In practice, the two trends cannot be sharply distinguished, as they mutually contribute to similar visions. Retrofuturism of the first type is inevitably influenced by the scientific, technological, and social awareness of the present, and modern retrofuturistic creations are never simply copies of their pre-1960 inspirations; rather, they are given a new (often wry or ironic) twist by being seen from a modern perspective.

In the same way, futuristic retro owes much of its flavor to early science fiction (e.g. the works of Jules Verne and H. G. Wells), and in a quest for stylistic authenticity may continue to draw on writers and artists of the desired period.

Both retrofuturistic trends in themselves refer to no specific time. When a time period is supplied for a story, it might be a counterfactual present with unique technology; a fantastic version of the future; or an alternate past in which the imagined (fictitious or projected) inventions of the past were indeed real. Examples include the film Sky Captain and the World of Tomorrow, set in an imaginary 1939, and The Rocketeer franchise, set in 1938, both of which are also examples of the genre known as dieselpunk.[10] Adam Reed's animated comedy series Archer is also set in a retrofuture aesthetic world.
The import of retrofuturism has, in recent years, come under considerable discussion. Some, like the German architecture critic Niklas Maak, see retrofuturism as "nothing more than an aesthetic feedback loop recalling a lost belief in progress, the old images of the once radically new."[11] Bruce McCall calls retrofuturism a "faux nostalgia" – the nostalgia for a future that never happened.[12]


The Chrysler PT Cruiser sparked a trend of retrofuturistic designs in automobiles that continues to this day.

Although retrofuturism, due to the varying time-periods and futuristic visions to which it alludes, does not provide a unified thematic purpose or experience, a common thread is dissatisfaction or discomfort with the present, to which retrofuturism provides a nostalgic contrast.

One such theme is dissatisfaction with modern futurism. In some respects, an extrapolation of the present to the future produces disappointing, or even ghastly results, exemplified in cyberpunk and other dystopian futures often characterized by overpopulation, environmental degradation, societal degradation and transfer of power to unaccountable private entities or governments. Compared to such imaginations of the future, retrofuturism suggests a world which may be more comfortable or at least more capable of being understood while evoking "nostalgia for a time of forward-looking hope and romance".[13]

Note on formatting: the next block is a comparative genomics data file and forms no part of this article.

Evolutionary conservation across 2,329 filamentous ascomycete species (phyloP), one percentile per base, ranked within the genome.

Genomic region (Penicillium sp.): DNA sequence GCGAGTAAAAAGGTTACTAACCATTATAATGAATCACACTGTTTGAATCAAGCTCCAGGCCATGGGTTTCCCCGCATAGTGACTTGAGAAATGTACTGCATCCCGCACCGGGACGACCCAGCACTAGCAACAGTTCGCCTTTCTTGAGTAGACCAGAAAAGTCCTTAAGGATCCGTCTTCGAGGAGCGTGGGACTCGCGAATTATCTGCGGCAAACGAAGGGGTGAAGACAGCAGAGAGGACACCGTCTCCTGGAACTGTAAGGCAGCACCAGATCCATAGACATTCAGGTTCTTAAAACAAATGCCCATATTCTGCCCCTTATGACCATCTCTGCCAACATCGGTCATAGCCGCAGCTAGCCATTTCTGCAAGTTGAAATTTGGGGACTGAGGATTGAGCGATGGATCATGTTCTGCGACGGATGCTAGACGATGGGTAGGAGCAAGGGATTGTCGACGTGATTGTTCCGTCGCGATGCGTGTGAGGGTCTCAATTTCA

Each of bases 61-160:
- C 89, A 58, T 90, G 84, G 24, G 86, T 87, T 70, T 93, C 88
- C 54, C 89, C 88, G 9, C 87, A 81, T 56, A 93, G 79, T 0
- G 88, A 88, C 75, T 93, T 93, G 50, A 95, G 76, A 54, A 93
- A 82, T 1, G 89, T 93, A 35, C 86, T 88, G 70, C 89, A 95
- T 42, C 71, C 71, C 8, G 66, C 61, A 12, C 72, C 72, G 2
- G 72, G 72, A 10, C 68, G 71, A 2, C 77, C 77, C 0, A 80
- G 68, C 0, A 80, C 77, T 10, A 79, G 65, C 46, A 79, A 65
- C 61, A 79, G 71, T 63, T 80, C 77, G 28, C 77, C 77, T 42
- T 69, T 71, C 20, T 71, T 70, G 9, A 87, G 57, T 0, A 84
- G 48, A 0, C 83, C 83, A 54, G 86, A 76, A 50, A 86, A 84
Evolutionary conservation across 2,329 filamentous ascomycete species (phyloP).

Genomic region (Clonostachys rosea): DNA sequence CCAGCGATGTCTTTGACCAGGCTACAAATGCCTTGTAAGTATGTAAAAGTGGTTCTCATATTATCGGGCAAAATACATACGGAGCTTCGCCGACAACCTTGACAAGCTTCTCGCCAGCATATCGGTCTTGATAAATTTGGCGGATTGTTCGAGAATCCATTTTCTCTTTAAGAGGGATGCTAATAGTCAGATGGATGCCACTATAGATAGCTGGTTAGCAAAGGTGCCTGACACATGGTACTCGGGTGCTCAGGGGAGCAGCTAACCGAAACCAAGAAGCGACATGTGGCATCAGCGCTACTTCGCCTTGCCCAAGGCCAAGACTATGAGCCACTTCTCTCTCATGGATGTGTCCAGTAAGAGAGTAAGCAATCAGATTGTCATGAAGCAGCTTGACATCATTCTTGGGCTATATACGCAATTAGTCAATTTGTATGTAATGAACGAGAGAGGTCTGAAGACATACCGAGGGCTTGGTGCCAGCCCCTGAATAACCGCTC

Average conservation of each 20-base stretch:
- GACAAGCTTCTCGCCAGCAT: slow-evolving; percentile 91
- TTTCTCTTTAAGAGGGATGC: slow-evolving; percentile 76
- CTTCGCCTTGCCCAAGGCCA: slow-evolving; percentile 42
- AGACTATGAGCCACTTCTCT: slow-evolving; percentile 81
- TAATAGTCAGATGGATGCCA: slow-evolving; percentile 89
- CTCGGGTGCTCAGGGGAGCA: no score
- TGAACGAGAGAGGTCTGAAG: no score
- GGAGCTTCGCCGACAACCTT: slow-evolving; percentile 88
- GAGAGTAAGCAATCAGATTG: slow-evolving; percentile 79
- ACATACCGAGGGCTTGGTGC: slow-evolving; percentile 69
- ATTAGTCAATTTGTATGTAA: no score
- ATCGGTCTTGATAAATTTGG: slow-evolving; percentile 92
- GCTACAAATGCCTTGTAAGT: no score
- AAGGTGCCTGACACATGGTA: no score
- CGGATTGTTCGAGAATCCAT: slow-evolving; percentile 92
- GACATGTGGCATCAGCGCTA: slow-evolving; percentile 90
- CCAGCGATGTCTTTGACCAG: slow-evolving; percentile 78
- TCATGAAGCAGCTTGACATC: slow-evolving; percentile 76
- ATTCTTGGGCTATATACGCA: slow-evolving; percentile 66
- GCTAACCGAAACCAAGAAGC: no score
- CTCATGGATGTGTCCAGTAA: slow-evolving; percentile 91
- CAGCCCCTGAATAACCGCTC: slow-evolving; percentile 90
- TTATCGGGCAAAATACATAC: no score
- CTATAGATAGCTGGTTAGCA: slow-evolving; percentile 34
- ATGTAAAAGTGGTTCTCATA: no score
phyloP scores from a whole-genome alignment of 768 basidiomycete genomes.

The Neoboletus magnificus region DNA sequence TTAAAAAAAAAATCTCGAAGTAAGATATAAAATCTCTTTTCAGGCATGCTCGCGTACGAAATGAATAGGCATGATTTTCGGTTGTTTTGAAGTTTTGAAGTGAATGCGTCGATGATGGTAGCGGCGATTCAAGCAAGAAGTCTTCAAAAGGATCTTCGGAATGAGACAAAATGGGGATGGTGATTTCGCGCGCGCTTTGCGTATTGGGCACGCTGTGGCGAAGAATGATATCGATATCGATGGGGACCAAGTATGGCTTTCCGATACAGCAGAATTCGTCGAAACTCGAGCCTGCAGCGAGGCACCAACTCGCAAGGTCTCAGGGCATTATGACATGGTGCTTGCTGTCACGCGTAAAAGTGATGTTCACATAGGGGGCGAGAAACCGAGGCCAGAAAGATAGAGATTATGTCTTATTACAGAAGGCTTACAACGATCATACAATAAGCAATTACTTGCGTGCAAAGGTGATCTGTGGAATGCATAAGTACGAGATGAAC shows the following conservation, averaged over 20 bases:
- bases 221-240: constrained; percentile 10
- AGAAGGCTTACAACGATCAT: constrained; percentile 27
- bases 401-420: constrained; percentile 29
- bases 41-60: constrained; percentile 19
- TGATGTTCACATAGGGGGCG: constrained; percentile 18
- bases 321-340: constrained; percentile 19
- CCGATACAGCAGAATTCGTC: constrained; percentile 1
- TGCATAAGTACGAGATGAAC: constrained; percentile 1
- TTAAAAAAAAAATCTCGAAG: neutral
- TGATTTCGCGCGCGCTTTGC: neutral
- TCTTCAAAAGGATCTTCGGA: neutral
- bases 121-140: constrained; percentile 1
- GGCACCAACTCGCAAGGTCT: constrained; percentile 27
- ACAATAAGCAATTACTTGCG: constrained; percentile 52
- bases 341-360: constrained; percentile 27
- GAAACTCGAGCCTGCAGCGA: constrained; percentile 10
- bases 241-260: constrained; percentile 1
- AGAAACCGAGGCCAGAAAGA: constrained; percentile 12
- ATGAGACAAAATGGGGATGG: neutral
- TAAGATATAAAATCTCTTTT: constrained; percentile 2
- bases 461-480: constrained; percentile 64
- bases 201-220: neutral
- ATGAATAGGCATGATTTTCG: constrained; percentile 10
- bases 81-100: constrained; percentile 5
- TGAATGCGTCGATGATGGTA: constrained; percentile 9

A similar theme is dissatisfaction with the modern world itself. A world of high-speed air transport, computers, and space stations is (by any past standard) 'futuristic'; yet the search for alternative and perhaps more promising futures suggests a feeling that the desired or expected future has failed to materialize. Retrofuturism suggests an alternative path, and in addition to pure nostalgia, may act as a reminder of older but now forgotten ideals. This dissatisfaction also manifests as political commentary in Retrofuturistic literature,[14] in which visionary nostalgia is paradoxically linked to a utopian future modelled after conservative values[15] as seen in the example of Fox New's use of BioShock's aesthetic in a 2014 broadcast.[16][17]

Retrofuturism also implies a reevaluation of technology. Unlike the total rejection of post-medieval technology found in most fantasy genres, or the embrace of any and all possible technologies found in some science-fiction, retrofuturism calls for a human-scale, largely comprehensible technology, amenable to tinkering and less opaque than modern black-box technology.

Retrofuturism is not universally optimistic, and when its points of reference touch on gloomy periods like World War II, or the paranoia of the Cold War, it may itself become bleak and dystopian. In such cases, the alternative reality inspires fear, not hope, though it may still be coupled with nostalgia for a world of greater moral as well as mechanical transparency.

Retrofuturistic rocket model at Wikipedia event in Berlin, 2005

Design and arts[edit]